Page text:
“And Mahsa and Mohsen never came back,” Boreshnavard said.
Akbari said the series of events that led to the couple being on Flight 752 and the plane’s downing was like a “butterfly effect.” The plane was delayed an hour before takeoff and, according to Akbari, the couple wouldn’t normally take that flight. Akbari said that Salahi and Amirliravi usually flew home from Iran on Turkish Airlines, connecting through Turkey instead of Ukraine, and typically returned to Toronto from long trips earlier, in order to adjust to time differences before returning to work.
When Akbari learned that the plane had been shot down instead of crashing, as originally reported, he said his shock and sadness turned to anger. “Nothing makes sense about this flight,” he said.
The couple’s death has made a significant impact on their very tightly-knit circle of friends, colleagues and family.
Michael Vourakes, director of Cestar College, was the couple’s boss and said Salahi and Amirliravi should be remembered by all the lives they changed in Canada.
“All our students are international,” Vourakes said. “They’re coming for a new life, a better life, and I think Moh and Mahsa helped shape a lot of those lives.”
For his part, Meisam Salahi wants people to know that his brother cared about everyone.
“Whoever met him, I have a story about this person,” said Meisam Salahi, adding that his brother would constantly tell him about the lives of the people he met. “If anyone is willing to come to me, if they met him one time, I have a story for them.”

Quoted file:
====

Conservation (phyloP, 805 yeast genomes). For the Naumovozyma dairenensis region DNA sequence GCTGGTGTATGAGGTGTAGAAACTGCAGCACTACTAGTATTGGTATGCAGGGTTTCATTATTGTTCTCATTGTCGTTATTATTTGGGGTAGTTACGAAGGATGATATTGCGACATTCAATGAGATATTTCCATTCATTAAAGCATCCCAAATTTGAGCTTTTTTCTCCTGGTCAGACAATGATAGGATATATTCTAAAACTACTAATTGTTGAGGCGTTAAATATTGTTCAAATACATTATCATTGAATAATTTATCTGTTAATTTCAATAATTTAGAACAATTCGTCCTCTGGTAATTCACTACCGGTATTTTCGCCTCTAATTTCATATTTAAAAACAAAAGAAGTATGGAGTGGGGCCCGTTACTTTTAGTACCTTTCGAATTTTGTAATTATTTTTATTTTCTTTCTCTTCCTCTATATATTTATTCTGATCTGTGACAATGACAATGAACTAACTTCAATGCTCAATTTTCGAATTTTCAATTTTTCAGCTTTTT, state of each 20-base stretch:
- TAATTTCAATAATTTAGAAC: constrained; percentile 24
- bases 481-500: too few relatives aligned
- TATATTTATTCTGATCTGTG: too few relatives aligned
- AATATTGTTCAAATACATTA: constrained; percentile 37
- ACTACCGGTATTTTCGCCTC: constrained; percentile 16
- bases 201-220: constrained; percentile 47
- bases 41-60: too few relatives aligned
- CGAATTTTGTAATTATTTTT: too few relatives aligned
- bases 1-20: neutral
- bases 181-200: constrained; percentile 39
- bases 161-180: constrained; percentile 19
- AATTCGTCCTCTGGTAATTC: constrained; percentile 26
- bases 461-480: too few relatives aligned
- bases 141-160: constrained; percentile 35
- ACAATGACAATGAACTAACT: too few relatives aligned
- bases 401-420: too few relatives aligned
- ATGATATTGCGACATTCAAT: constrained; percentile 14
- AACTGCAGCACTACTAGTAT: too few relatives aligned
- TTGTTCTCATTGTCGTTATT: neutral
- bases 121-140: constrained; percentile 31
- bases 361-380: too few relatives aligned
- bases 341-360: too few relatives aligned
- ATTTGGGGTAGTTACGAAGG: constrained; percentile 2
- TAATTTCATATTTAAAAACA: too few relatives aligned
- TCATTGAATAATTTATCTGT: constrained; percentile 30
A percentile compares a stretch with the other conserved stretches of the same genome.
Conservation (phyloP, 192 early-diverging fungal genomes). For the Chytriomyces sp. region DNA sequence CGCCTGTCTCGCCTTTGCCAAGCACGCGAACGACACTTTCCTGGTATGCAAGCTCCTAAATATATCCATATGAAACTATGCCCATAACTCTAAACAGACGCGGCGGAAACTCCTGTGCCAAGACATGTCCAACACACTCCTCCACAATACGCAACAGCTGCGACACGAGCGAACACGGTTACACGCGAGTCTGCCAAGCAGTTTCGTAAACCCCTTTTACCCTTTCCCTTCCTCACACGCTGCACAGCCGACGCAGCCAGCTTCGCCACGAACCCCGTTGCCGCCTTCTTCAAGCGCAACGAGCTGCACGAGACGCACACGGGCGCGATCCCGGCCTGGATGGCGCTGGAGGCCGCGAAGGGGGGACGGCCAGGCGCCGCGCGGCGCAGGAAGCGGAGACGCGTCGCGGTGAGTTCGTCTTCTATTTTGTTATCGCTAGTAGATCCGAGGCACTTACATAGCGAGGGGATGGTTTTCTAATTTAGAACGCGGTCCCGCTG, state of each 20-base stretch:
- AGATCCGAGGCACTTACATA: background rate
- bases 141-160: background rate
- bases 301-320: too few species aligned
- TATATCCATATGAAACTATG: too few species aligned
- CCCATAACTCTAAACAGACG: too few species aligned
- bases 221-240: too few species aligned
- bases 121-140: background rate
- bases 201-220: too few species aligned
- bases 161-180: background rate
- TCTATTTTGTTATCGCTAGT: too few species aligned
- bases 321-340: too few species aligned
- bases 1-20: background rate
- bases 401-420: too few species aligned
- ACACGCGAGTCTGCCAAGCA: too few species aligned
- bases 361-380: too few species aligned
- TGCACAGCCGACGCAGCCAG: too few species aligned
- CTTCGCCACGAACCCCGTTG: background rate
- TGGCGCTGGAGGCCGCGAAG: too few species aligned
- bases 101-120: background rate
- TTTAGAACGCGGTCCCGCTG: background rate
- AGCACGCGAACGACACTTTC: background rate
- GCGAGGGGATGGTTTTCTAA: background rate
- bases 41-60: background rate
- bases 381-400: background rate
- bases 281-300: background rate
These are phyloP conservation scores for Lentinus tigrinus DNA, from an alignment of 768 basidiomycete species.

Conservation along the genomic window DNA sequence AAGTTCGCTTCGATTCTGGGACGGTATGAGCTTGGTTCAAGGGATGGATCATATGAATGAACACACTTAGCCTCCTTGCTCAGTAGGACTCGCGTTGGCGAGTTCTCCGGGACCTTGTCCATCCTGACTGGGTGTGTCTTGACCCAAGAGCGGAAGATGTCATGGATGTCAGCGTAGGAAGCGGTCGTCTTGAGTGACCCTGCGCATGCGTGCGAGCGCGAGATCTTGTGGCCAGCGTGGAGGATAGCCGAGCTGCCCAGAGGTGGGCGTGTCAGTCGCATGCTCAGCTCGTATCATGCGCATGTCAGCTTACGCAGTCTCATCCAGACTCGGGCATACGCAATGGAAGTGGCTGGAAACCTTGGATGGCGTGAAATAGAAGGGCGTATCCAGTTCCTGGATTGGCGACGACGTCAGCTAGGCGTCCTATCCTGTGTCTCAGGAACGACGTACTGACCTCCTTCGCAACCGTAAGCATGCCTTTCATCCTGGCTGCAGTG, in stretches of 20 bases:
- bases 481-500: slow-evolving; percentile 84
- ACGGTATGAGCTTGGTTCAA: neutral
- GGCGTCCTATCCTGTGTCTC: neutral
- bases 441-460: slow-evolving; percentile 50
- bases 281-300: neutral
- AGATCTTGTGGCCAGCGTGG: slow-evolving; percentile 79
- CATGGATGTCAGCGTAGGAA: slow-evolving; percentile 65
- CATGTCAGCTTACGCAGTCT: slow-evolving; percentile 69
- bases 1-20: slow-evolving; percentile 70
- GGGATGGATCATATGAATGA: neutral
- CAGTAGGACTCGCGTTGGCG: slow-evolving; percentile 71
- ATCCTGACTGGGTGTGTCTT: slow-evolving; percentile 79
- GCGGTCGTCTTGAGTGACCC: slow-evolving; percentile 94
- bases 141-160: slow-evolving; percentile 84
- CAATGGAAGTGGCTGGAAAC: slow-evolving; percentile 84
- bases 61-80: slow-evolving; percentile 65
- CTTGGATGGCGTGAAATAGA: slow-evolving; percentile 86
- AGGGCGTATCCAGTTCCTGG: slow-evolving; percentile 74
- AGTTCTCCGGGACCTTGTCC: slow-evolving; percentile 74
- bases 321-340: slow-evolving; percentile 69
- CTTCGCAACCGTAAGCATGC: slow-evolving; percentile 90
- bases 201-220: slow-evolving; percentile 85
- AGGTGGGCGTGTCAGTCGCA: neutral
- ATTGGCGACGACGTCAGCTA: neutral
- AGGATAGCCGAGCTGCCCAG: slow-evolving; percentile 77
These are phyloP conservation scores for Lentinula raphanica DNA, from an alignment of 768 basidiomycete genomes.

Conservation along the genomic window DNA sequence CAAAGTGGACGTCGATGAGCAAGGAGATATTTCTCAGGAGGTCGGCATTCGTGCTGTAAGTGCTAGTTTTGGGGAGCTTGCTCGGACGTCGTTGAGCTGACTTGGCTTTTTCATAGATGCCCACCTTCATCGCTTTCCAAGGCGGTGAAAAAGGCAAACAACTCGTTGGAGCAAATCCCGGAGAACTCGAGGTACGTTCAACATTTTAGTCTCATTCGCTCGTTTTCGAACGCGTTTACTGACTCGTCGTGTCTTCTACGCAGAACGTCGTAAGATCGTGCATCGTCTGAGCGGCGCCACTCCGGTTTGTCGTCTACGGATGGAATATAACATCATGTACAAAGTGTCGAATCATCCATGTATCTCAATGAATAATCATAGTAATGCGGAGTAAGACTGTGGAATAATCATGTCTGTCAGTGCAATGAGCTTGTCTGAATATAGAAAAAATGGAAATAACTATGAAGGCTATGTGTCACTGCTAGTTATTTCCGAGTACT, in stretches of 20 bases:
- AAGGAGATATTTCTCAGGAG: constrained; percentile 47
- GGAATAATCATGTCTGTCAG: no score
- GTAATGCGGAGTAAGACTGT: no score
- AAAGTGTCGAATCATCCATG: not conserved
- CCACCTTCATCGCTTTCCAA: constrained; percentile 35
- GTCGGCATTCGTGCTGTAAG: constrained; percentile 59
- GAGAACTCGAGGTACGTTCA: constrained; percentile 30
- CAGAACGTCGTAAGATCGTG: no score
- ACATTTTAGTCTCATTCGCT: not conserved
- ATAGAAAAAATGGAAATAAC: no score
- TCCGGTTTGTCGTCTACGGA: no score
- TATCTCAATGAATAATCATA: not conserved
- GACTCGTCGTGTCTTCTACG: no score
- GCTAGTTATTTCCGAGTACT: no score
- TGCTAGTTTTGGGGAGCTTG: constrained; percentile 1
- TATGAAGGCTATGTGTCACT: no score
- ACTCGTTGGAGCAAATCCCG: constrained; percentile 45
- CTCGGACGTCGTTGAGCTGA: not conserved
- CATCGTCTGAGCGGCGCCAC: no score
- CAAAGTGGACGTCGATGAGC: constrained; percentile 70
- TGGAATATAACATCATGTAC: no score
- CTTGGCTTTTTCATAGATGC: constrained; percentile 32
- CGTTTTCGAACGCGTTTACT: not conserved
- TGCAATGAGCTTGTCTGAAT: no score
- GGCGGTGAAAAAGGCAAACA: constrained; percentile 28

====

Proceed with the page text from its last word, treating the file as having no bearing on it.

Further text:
There was one person Mohsen Salahi did not tell his brother about immediately, though: Amirliravi.
Meisam Salahi remembers his brother asking to borrow his car to meet with friends, but later stumbling across him with Amirliravi, when the couple first started dating. While Salahi might have been shy talking about the relationship with his older brother at first, his friend Hesam Akbari said Salahi and Amirliravi were serious about each other from the beginning.
After meeting in Ryerson’s library, the two were constantly together. When they were students, if Amirliravi had a late class, Salahi would often stay on campus for several hours so that they could take the subway home together. When they were teachers, Amirliravi would make a point of spending time with Salahi in between classes, even if it was only for a few minutes.
“They were so happy together,” said Meisam Salahi, who has found comfort in one thing since his brother and sister-in-law died.
“What makes me happy, and makes everyone happy, is that they’re gone together.”